Jonny Questa is another quality climb on Questa Dome, with 2 excellent pitches, and a couple more decent pitches, and just enough scariness to get your attention. JQ is worthwhile, however, Tostadas Comquesta or Question of Balance are probably better choices for a first route on Questa Dome, as this one has one heady pitch and does not have as much sustained quality climbing overall compared to those other climbs. This climb is in Taos Rock but not Rock Climbing New Mexico.
Pitch 1&2: There are 2 choices for the first 2 pitches:
- The recommended alternate start to the first pitch which is described in 'Taos Rock' as the 1st two pitches of Sequestered: This alternate start was done about a year after the FA by Mike Head and David Baltz, that starts directly below the slab on the original second pitch. Begin about 200' down slope from the standard start at the base of a slab with a prominent hand crack diagonaling across it from the right. Climb up the slab (some bushwhacking) to a ledge at the base of the diagonal crack and belay (100ft). Follow the crack to the base of a short steep headwall. The headwall goes at 5.10a thanks to a large semi-attached flake and is followed by an excellent layback corner. Belay at the prominent tree (100 ft). These pitches can be combined (60m). Move up right, turn a small roof, then angle back left on the slab, passing two bolts. Step left around the arete and belay at one of the 6' trees.
- The easier original start, as shown in 'Taos Rock': Start a 100 yards up the hill from the cave on the left flank of Questa Dome. Pitch 1: Traverse right across easy slab to gain the prominent left-facing corner and belay off the tree jutting from the obvious crack in the right face of the dihedral (5.5, 120'). Pitch 2: Climb the hand and fingers crack above the tree and step right around the arete onto a nice slab. Climb down the slab a ways and friction right till you can move up again below a shallow roof/arch. Protect under the roof (important), then step left around the end of the roof and proceed 20 feet up a thin vertical dike (5.9+, PG-13). At the top of the dike, step left around a corner and into a corner leading up to a couple of small trees. Belay at lower tree in the left-facing corner about 20' below an obvious roof (150 ft).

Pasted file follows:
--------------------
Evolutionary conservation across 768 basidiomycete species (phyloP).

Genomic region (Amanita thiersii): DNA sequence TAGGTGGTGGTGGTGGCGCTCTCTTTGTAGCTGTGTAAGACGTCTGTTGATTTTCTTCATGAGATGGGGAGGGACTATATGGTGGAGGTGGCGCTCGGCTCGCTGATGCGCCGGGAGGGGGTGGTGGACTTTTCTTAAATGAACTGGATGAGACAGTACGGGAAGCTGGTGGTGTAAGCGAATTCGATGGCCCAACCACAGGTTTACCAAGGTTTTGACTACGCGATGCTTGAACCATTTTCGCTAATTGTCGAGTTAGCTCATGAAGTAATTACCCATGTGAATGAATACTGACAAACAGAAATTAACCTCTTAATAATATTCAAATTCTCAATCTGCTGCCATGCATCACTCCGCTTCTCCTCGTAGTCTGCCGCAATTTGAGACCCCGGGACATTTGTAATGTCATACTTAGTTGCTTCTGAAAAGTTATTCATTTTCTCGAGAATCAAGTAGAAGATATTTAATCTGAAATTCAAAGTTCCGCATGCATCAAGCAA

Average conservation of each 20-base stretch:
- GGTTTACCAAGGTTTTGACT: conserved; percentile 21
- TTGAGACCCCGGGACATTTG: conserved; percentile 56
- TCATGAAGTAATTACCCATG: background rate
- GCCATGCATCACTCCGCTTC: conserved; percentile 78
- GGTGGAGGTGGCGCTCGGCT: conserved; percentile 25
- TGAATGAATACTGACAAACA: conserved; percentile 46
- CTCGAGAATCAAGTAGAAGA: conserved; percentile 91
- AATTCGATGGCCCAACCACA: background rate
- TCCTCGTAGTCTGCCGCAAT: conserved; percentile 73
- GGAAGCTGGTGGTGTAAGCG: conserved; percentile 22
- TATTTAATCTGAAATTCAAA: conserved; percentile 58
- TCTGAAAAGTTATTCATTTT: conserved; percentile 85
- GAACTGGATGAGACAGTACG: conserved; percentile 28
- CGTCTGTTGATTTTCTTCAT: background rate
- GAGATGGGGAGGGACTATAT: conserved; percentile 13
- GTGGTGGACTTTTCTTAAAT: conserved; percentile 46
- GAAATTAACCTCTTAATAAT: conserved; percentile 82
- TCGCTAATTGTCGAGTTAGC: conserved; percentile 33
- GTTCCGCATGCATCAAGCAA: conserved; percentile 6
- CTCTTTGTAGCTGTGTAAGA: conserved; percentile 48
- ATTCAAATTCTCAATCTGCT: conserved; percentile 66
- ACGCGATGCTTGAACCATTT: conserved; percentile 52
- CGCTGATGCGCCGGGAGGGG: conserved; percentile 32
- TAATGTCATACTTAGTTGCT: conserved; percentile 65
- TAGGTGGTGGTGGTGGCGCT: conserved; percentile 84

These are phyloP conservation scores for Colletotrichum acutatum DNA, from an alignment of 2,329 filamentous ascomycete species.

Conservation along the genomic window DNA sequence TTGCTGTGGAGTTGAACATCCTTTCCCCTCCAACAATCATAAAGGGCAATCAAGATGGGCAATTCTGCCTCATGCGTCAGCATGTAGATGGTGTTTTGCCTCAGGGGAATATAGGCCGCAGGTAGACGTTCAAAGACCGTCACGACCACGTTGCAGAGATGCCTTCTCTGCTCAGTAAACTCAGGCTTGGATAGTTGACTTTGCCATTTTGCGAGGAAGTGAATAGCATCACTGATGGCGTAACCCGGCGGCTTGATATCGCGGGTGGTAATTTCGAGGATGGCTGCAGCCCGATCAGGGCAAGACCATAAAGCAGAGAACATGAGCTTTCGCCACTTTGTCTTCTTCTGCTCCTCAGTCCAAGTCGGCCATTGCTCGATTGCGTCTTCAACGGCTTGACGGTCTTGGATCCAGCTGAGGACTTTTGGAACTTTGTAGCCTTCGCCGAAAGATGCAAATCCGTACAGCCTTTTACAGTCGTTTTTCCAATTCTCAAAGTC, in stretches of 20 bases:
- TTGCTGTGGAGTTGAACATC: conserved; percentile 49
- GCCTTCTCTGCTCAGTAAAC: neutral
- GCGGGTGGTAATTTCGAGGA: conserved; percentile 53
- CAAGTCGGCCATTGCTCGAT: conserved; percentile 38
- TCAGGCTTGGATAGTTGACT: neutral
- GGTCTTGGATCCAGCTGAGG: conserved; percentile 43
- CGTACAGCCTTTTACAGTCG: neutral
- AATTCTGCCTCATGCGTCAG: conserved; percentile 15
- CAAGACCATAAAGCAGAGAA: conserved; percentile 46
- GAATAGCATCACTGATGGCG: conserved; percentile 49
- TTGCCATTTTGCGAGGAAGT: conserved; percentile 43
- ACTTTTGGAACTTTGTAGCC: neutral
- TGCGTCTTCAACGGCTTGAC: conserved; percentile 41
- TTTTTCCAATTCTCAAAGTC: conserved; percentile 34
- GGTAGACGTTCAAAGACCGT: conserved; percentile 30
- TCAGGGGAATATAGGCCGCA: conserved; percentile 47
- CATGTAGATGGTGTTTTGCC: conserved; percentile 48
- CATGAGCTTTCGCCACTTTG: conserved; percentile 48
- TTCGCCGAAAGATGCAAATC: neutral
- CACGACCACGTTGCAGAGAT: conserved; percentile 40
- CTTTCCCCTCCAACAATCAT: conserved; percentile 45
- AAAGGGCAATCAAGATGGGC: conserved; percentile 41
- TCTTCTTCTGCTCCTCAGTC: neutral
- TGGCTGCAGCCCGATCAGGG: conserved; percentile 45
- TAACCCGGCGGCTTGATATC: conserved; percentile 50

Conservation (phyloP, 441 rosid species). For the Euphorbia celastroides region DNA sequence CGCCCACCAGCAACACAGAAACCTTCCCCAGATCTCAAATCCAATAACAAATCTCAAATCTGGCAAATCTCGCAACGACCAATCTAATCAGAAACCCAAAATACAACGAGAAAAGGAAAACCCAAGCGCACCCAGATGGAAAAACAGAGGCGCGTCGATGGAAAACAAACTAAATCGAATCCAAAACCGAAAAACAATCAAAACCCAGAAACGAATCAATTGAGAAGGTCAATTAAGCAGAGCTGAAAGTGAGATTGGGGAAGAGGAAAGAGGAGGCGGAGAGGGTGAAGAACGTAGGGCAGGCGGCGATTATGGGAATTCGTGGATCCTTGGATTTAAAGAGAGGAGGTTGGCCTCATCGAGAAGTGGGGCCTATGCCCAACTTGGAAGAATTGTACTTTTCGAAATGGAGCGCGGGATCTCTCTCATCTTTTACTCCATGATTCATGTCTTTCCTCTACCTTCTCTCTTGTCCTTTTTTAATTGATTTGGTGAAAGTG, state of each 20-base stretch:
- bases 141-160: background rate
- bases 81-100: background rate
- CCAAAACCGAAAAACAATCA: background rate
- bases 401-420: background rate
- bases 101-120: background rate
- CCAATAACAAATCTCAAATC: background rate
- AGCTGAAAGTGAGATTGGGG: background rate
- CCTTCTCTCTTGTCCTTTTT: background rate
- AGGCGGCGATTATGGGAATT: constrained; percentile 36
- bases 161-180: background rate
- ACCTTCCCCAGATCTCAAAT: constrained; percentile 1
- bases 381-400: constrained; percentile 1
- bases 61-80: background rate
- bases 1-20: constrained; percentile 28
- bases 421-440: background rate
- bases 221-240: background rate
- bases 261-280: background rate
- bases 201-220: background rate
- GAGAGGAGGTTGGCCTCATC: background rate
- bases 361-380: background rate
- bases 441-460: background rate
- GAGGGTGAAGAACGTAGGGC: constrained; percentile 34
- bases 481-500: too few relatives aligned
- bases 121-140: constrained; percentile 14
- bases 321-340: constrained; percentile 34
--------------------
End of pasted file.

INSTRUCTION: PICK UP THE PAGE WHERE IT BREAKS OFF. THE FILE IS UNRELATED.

Pitch 3: Cruise up to the big roof split by a crack up to the left, clipping a 1/4" bolt just below it. Turn the gear-protected 5.10 roof, followed by easier low-angle crack climbing in a corner. Belay at the highest tree in this corner system. Excellent pitch. (5.10, 120')
Pitch 4: (a) From the high tree, climb a finger crack on the right wall. Place good pro at the top of this finger crack. Walk to your right on a 4" ledge for 20' to the arete, where you will see 2 bolts (1 new, 1 old) just out of reach above you. A 5.9 highstep lets you clip the bolt (don't fall first). The crux of the climb (5.10 if you're over six foot, 5.11 otherwise) is in the next 2 or 3 moves after clipping the bolt. Reaching a jug, move right around the arete. It's not obvious at this point that you're going to find any gear placements for the next 30' or so, but persevere. Climb the beautiful arete, exposed 5.9R with some interesting moves. You will find (marginal) gear in a couple of places here, but I felt this was "serious R" not "wimpy R". Look for a small TCU placement on the second ledge up the arete, and a keyhole stopper in a tiny solution pocket a bit higher. After the difficulty is passed, belay at the biggest tree nearby, after another 20' of easy climbing. Memorable pitch. (5.10/11 with 5.9R, 130'). (b) The Taos Rock guidebook suggests you can escape without climbing this pitch by taking one of the bushy 5.8 dihedrals to the left, which would be a good option in inclement (or windy) weather.
Pitch 5: Easy 5th class leads to the top. If in doubt, angle right. (5.2, 200')